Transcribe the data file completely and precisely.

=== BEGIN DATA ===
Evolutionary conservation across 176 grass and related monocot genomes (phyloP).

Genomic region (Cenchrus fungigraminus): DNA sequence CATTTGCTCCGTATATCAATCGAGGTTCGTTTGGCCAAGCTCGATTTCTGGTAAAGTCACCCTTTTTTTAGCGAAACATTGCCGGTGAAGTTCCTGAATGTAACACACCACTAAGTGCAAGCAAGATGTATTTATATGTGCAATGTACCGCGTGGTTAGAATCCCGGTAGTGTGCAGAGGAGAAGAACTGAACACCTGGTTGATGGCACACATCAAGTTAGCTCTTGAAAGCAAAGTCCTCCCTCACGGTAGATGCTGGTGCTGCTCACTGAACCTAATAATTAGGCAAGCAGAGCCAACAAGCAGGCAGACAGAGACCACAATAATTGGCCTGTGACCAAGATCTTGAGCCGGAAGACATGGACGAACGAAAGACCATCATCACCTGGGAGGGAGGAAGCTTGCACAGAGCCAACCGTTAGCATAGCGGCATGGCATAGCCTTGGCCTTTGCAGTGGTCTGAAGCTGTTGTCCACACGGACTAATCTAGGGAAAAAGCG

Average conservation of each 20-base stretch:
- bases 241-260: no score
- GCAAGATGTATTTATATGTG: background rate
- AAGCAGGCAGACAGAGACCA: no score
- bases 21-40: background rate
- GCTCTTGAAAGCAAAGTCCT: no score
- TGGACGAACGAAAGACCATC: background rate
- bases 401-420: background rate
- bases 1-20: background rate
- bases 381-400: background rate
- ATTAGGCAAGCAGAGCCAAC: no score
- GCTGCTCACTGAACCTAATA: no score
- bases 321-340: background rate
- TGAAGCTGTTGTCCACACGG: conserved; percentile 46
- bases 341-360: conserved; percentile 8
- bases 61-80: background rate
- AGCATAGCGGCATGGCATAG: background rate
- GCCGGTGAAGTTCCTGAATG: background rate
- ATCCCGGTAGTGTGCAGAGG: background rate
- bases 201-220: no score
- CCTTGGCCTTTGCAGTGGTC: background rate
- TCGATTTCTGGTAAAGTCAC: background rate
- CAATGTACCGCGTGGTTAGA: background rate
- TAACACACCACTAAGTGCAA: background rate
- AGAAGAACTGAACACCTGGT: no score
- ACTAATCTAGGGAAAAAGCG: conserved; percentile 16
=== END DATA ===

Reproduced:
Evolutionary conservation across 176 grass and related monocot genomes (phyloP).

Genomic region (Cenchrus fungigraminus): DNA sequence CATTTGCTCCGTATATCAATCGAGGTTCGTTTGGCCAAGCTCGATTTCTGGTAAAGTCACCCTTTTTTTAGCGAAACATTGCCGGTGAAGTTCCTGAATGTAACACACCACTAAGTGCAAGCAAGATGTATTTATATGTGCAATGTACCGCGTGGTTAGAATCCCGGTAGTGTGCAGAGGAGAAGAACTGAACACCTGGTTGATGGCACACATCAAGTTAGCTCTTGAAAGCAAAGTCCTCCCTCACGGTAGATGCTGGTGCTGCTCACTGAACCTAATAATTAGGCAAGCAGAGCCAACAAGCAGGCAGACAGAGACCACAATAATTGGCCTGTGACCAAGATCTTGAGCCGGAAGACATGGACGAACGAAAGACCATCATCACCTGGGAGGGAGGAAGCTTGCACAGAGCCAACCGTTAGCATAGCGGCATGGCATAGCCTTGGCCTTTGCAGTGGTCTGAAGCTGTTGTCCACACGGACTAATCTAGGGAAAAAGCG

Average conservation of each 20-base stretch:
- bases 241-260: no score
- GCAAGATGTATTTATATGTG: background rate
- AAGCAGGCAGACAGAGACCA: no score
- bases 21-40: background rate
- GCTCTTGAAAGCAAAGTCCT: no score
- TGGACGAACGAAAGACCATC: background rate
- bases 401-420: background rate
- bases 1-20: background rate
- bases 381-400: background rate
- ATTAGGCAAGCAGAGCCAAC: no score
- GCTGCTCACTGAACCTAATA: no score
- bases 321-340: background rate
- TGAAGCTGTTGTCCACACGG: conserved; percentile 46
- bases 341-360: conserved; percentile 8
- bases 61-80: background rate
- AGCATAGCGGCATGGCATAG: background rate
- GCCGGTGAAGTTCCTGAATG: background rate
- ATCCCGGTAGTGTGCAGAGG: background rate
- bases 201-220: no score
- CCTTGGCCTTTGCAGTGGTC: background rate
- TCGATTTCTGGTAAAGTCAC: background rate
- CAATGTACCGCGTGGTTAGA: background rate
- TAACACACCACTAAGTGCAA: background rate
- AGAAGAACTGAACACCTGGT: no score
- ACTAATCTAGGGAAAAAGCG: conserved; percentile 16